“Will my asset flood in the next 5, 20 or 75 years?”
This reduces the work necessary, requires less climate data, and provides a more focussed answer to the climate risk question.
Step 2 - Establish Clear Boundaries
The project boundaries must be clear. For example, I prefer specific questions like:
“Will the road from Valhalla to Troytown flood in the next 5, 20 or 75 years?”
“Can hurricanes affect production efficiency over the next 5, 20 and 75 years?”
Choose a smaller area of study with a specific climate event to target the work. This will reap rewards. You will get a great study, with relevant recommendations. Internal experts know the gaps in their systems. They can give great advice about the study scope.
Step 3 - Agree on Definitions
Very early, teams should agree on definitions for terms used for the work. Words can have different meanings for folks. This is troubling for groups gathered on to a team from different areas of work. Each specialty has its own jargon, clear to insiders but baffling to others. I talk about this in previous posts and in our free Nodelcorp University course.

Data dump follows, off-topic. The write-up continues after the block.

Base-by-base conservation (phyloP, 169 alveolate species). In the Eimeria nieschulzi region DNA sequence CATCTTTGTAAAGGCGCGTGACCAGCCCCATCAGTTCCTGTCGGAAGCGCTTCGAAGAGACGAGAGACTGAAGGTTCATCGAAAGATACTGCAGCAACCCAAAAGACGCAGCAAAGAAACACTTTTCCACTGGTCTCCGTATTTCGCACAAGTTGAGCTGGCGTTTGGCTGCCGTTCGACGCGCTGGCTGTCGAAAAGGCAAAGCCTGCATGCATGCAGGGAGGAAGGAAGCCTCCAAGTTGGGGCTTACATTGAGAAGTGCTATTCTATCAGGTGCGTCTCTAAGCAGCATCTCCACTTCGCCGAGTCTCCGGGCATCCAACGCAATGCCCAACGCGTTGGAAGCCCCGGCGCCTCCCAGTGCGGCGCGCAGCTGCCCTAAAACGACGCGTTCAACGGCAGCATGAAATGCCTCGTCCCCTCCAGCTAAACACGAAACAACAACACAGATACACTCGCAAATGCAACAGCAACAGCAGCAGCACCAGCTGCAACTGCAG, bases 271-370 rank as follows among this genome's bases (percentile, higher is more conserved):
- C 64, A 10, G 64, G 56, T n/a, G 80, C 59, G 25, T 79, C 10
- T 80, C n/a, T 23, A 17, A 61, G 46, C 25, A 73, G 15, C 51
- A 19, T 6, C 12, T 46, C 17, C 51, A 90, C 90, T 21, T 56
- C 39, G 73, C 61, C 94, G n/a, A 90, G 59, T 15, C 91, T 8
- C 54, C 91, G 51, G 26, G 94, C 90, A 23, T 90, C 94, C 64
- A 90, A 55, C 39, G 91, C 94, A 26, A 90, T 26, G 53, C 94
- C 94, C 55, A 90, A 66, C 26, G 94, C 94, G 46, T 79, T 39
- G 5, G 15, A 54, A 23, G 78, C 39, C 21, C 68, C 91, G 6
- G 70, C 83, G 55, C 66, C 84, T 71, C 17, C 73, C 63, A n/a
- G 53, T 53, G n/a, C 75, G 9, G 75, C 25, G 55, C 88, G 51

One of my favorite examples is the word “conservative”. I have seen this word cause a lot of trouble for teams. It may have opposite meanings for engineers and scientists. For the engineer, “conservative” refers to adding beef to a design. They use the word to mean “bigger”. Meanwhile, the scientist may use the word to describe a case that ensures that a forecast includes the data he provides. They use the word to mean “smaller”. I have seen scientists and engineers argue about “conservative” estimates for hours, only to realize that they agreed in the first place. They were using different definitions to frame their discussion.
3 Big Steps to Reduce Climate Assessment Costs
In summary, my 3 big steps to reduce climate risk assessment costs are:
- Establish an explicit scope statement;
- Define a focussed study area; and
- Establish clear definitions for the language used by the project team.
These three simple steps will save you money on your climate risk assessment project. In this way we avoid diagnostic Whack-a-mole, saving time, money and answering the real questions.
Over to You
Let’s keep this conversation going! We’d love to hear about your experience with climate risk assessment scoping and costs.
Did you experience scope creep on your project?
Did members of the team have difficulty understanding each other?
What would you recommend for containing costs on a climate risk assessment?
Share your ideas in the comments box below.
Climate change is real.
You are an expert.
We, value your opinion.